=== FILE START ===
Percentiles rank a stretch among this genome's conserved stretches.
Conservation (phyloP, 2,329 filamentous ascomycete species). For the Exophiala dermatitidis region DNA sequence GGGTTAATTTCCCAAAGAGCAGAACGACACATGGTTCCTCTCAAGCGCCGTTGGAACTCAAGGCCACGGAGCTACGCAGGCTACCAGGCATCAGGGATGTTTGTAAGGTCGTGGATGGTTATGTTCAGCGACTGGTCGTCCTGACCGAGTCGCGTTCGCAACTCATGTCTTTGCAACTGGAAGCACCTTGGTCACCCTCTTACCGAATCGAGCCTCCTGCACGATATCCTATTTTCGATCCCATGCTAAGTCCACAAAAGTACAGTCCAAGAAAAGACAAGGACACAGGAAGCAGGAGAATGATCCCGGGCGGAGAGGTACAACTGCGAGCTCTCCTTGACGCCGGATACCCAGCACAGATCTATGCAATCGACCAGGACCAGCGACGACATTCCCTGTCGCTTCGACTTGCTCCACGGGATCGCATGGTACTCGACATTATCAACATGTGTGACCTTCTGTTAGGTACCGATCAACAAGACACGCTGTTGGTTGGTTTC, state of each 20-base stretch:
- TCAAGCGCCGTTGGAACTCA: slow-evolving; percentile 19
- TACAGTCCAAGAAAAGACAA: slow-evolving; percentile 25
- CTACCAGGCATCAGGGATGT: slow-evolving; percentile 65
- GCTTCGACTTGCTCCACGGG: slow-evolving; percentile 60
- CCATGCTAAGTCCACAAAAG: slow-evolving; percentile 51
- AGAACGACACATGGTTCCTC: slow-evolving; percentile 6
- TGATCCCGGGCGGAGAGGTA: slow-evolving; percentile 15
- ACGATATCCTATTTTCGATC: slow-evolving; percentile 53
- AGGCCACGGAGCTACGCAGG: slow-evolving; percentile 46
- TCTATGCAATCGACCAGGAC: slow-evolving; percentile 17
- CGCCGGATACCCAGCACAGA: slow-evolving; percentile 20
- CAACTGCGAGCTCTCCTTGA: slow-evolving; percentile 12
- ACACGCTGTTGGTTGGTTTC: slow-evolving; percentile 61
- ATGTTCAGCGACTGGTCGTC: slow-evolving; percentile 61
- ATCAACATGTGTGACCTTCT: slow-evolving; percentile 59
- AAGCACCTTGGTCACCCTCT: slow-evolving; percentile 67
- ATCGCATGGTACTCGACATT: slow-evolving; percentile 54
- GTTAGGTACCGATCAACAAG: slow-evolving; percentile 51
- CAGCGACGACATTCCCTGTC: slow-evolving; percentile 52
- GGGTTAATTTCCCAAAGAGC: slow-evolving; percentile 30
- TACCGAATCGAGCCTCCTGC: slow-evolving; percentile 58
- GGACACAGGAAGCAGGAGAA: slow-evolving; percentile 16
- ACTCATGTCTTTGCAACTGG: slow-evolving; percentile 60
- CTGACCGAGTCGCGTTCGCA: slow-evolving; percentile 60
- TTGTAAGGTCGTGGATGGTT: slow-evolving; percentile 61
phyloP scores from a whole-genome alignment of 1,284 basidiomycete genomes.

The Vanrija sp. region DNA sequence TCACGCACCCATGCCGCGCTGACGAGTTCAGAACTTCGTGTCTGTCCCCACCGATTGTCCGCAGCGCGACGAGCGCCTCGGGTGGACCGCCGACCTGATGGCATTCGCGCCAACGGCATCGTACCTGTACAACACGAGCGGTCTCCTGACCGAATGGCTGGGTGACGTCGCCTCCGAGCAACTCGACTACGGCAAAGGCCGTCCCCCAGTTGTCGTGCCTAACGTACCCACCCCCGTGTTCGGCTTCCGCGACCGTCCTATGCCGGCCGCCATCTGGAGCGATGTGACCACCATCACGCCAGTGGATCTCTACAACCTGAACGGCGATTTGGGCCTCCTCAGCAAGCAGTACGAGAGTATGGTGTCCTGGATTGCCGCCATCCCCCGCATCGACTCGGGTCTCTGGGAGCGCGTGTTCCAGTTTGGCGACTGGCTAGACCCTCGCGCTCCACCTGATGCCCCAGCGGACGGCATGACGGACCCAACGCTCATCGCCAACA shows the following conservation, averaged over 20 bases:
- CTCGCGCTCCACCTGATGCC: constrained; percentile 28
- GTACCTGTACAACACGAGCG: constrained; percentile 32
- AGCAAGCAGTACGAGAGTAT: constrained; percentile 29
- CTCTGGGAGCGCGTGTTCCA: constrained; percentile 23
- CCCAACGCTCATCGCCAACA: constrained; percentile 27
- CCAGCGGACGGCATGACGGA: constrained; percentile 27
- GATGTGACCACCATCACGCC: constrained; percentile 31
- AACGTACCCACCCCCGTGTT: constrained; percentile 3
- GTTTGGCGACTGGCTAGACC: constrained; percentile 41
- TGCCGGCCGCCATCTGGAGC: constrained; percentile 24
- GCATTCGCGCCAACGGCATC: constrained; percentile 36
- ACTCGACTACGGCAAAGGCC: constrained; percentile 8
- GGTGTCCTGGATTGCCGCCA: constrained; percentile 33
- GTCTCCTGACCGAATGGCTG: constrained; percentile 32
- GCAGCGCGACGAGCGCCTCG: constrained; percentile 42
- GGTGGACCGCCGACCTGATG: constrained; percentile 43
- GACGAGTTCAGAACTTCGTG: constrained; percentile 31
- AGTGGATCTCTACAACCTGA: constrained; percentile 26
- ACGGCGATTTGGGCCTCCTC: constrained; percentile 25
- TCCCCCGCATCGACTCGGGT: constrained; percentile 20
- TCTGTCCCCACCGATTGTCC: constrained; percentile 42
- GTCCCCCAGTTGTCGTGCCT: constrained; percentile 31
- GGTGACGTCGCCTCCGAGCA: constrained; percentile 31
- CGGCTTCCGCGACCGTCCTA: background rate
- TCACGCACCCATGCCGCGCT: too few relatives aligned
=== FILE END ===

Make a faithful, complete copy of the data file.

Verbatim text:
Percentiles rank a stretch among this genome's conserved stretches.
Conservation (phyloP, 2,329 filamentous ascomycete species). For the Exophiala dermatitidis region DNA sequence GGGTTAATTTCCCAAAGAGCAGAACGACACATGGTTCCTCTCAAGCGCCGTTGGAACTCAAGGCCACGGAGCTACGCAGGCTACCAGGCATCAGGGATGTTTGTAAGGTCGTGGATGGTTATGTTCAGCGACTGGTCGTCCTGACCGAGTCGCGTTCGCAACTCATGTCTTTGCAACTGGAAGCACCTTGGTCACCCTCTTACCGAATCGAGCCTCCTGCACGATATCCTATTTTCGATCCCATGCTAAGTCCACAAAAGTACAGTCCAAGAAAAGACAAGGACACAGGAAGCAGGAGAATGATCCCGGGCGGAGAGGTACAACTGCGAGCTCTCCTTGACGCCGGATACCCAGCACAGATCTATGCAATCGACCAGGACCAGCGACGACATTCCCTGTCGCTTCGACTTGCTCCACGGGATCGCATGGTACTCGACATTATCAACATGTGTGACCTTCTGTTAGGTACCGATCAACAAGACACGCTGTTGGTTGGTTTC, state of each 20-base stretch:
- TCAAGCGCCGTTGGAACTCA: slow-evolving; percentile 19
- TACAGTCCAAGAAAAGACAA: slow-evolving; percentile 25
- CTACCAGGCATCAGGGATGT: slow-evolving; percentile 65
- GCTTCGACTTGCTCCACGGG: slow-evolving; percentile 60
- CCATGCTAAGTCCACAAAAG: slow-evolving; percentile 51
- AGAACGACACATGGTTCCTC: slow-evolving; percentile 6
- TGATCCCGGGCGGAGAGGTA: slow-evolving; percentile 15
- ACGATATCCTATTTTCGATC: slow-evolving; percentile 53
- AGGCCACGGAGCTACGCAGG: slow-evolving; percentile 46
- TCTATGCAATCGACCAGGAC: slow-evolving; percentile 17
- CGCCGGATACCCAGCACAGA: slow-evolving; percentile 20
- CAACTGCGAGCTCTCCTTGA: slow-evolving; percentile 12
- ACACGCTGTTGGTTGGTTTC: slow-evolving; percentile 61
- ATGTTCAGCGACTGGTCGTC: slow-evolving; percentile 61
- ATCAACATGTGTGACCTTCT: slow-evolving; percentile 59
- AAGCACCTTGGTCACCCTCT: slow-evolving; percentile 67
- ATCGCATGGTACTCGACATT: slow-evolving; percentile 54
- GTTAGGTACCGATCAACAAG: slow-evolving; percentile 51
- CAGCGACGACATTCCCTGTC: slow-evolving; percentile 52
- GGGTTAATTTCCCAAAGAGC: slow-evolving; percentile 30
- TACCGAATCGAGCCTCCTGC: slow-evolving; percentile 58
- GGACACAGGAAGCAGGAGAA: slow-evolving; percentile 16
- ACTCATGTCTTTGCAACTGG: slow-evolving; percentile 60
- CTGACCGAGTCGCGTTCGCA: slow-evolving; percentile 60
- TTGTAAGGTCGTGGATGGTT: slow-evolving; percentile 61
phyloP scores from a whole-genome alignment of 1,284 basidiomycete genomes.

The Vanrija sp. region DNA sequence TCACGCACCCATGCCGCGCTGACGAGTTCAGAACTTCGTGTCTGTCCCCACCGATTGTCCGCAGCGCGACGAGCGCCTCGGGTGGACCGCCGACCTGATGGCATTCGCGCCAACGGCATCGTACCTGTACAACACGAGCGGTCTCCTGACCGAATGGCTGGGTGACGTCGCCTCCGAGCAACTCGACTACGGCAAAGGCCGTCCCCCAGTTGTCGTGCCTAACGTACCCACCCCCGTGTTCGGCTTCCGCGACCGTCCTATGCCGGCCGCCATCTGGAGCGATGTGACCACCATCACGCCAGTGGATCTCTACAACCTGAACGGCGATTTGGGCCTCCTCAGCAAGCAGTACGAGAGTATGGTGTCCTGGATTGCCGCCATCCCCCGCATCGACTCGGGTCTCTGGGAGCGCGTGTTCCAGTTTGGCGACTGGCTAGACCCTCGCGCTCCACCTGATGCCCCAGCGGACGGCATGACGGACCCAACGCTCATCGCCAACA shows the following conservation, averaged over 20 bases:
- CTCGCGCTCCACCTGATGCC: constrained; percentile 28
- GTACCTGTACAACACGAGCG: constrained; percentile 32
- AGCAAGCAGTACGAGAGTAT: constrained; percentile 29
- CTCTGGGAGCGCGTGTTCCA: constrained; percentile 23
- CCCAACGCTCATCGCCAACA: constrained; percentile 27
- CCAGCGGACGGCATGACGGA: constrained; percentile 27
- GATGTGACCACCATCACGCC: constrained; percentile 31
- AACGTACCCACCCCCGTGTT: constrained; percentile 3
- GTTTGGCGACTGGCTAGACC: constrained; percentile 41
- TGCCGGCCGCCATCTGGAGC: constrained; percentile 24
- GCATTCGCGCCAACGGCATC: constrained; percentile 36
- ACTCGACTACGGCAAAGGCC: constrained; percentile 8
- GGTGTCCTGGATTGCCGCCA: constrained; percentile 33
- GTCTCCTGACCGAATGGCTG: constrained; percentile 32
- GCAGCGCGACGAGCGCCTCG: constrained; percentile 42
- GGTGGACCGCCGACCTGATG: constrained; percentile 43
- GACGAGTTCAGAACTTCGTG: constrained; percentile 31
- AGTGGATCTCTACAACCTGA: constrained; percentile 26
- ACGGCGATTTGGGCCTCCTC: constrained; percentile 25
- TCCCCCGCATCGACTCGGGT: constrained; percentile 20
- TCTGTCCCCACCGATTGTCC: constrained; percentile 42
- GTCCCCCAGTTGTCGTGCCT: constrained; percentile 31
- GGTGACGTCGCCTCCGAGCA: constrained; percentile 31
- CGGCTTCCGCGACCGTCCTA: background rate
- TCACGCACCCATGCCGCGCT: too few relatives aligned